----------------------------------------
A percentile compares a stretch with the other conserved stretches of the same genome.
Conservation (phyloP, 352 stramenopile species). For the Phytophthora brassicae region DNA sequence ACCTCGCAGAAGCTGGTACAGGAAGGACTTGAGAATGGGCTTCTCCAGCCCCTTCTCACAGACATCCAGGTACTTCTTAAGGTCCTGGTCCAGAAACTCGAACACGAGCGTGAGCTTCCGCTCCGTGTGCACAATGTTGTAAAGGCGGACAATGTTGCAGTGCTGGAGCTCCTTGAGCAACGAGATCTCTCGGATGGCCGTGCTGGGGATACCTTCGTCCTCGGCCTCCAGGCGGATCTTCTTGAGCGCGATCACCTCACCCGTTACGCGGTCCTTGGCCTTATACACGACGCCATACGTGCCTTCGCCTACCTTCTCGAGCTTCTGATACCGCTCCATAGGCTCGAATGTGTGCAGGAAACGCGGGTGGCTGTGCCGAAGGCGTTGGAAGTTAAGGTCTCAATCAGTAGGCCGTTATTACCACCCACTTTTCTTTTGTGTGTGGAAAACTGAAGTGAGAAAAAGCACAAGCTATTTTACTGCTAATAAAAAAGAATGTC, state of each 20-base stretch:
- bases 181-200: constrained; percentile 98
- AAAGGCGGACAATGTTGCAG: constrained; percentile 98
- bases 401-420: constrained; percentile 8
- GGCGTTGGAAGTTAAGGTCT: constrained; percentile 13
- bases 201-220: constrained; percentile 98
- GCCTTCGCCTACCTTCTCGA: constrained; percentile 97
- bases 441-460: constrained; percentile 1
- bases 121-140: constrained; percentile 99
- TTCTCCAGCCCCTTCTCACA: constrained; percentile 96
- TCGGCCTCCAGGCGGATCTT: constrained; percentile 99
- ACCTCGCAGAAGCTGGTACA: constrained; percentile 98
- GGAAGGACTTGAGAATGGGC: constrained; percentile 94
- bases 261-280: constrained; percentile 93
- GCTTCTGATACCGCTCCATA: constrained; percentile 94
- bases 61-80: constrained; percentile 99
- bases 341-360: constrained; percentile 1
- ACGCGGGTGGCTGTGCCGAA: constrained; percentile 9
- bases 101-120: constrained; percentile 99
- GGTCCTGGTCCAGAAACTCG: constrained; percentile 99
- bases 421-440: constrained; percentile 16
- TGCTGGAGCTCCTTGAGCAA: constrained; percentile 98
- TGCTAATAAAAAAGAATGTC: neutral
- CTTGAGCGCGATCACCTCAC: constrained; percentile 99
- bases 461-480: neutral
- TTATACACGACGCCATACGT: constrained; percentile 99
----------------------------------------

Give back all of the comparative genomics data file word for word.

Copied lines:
A percentile compares a stretch with the other conserved stretches of the same genome.
Conservation (phyloP, 352 stramenopile species). For the Phytophthora brassicae region DNA sequence ACCTCGCAGAAGCTGGTACAGGAAGGACTTGAGAATGGGCTTCTCCAGCCCCTTCTCACAGACATCCAGGTACTTCTTAAGGTCCTGGTCCAGAAACTCGAACACGAGCGTGAGCTTCCGCTCCGTGTGCACAATGTTGTAAAGGCGGACAATGTTGCAGTGCTGGAGCTCCTTGAGCAACGAGATCTCTCGGATGGCCGTGCTGGGGATACCTTCGTCCTCGGCCTCCAGGCGGATCTTCTTGAGCGCGATCACCTCACCCGTTACGCGGTCCTTGGCCTTATACACGACGCCATACGTGCCTTCGCCTACCTTCTCGAGCTTCTGATACCGCTCCATAGGCTCGAATGTGTGCAGGAAACGCGGGTGGCTGTGCCGAAGGCGTTGGAAGTTAAGGTCTCAATCAGTAGGCCGTTATTACCACCCACTTTTCTTTTGTGTGTGGAAAACTGAAGTGAGAAAAAGCACAAGCTATTTTACTGCTAATAAAAAAGAATGTC, state of each 20-base stretch:
- bases 181-200: constrained; percentile 98
- AAAGGCGGACAATGTTGCAG: constrained; percentile 98
- bases 401-420: constrained; percentile 8
- GGCGTTGGAAGTTAAGGTCT: constrained; percentile 13
- bases 201-220: constrained; percentile 98
- GCCTTCGCCTACCTTCTCGA: constrained; percentile 97
- bases 441-460: constrained; percentile 1
- bases 121-140: constrained; percentile 99
- TTCTCCAGCCCCTTCTCACA: constrained; percentile 96
- TCGGCCTCCAGGCGGATCTT: constrained; percentile 99
- ACCTCGCAGAAGCTGGTACA: constrained; percentile 98
- GGAAGGACTTGAGAATGGGC: constrained; percentile 94
- bases 261-280: constrained; percentile 93
- GCTTCTGATACCGCTCCATA: constrained; percentile 94
- bases 61-80: constrained; percentile 99
- bases 341-360: constrained; percentile 1
- ACGCGGGTGGCTGTGCCGAA: constrained; percentile 9
- bases 101-120: constrained; percentile 99
- GGTCCTGGTCCAGAAACTCG: constrained; percentile 99
- bases 421-440: constrained; percentile 16
- TGCTGGAGCTCCTTGAGCAA: constrained; percentile 98
- TGCTAATAAAAAAGAATGTC: neutral
- CTTGAGCGCGATCACCTCAC: constrained; percentile 99
- bases 461-480: neutral
- TTATACACGACGCCATACGT: constrained; percentile 99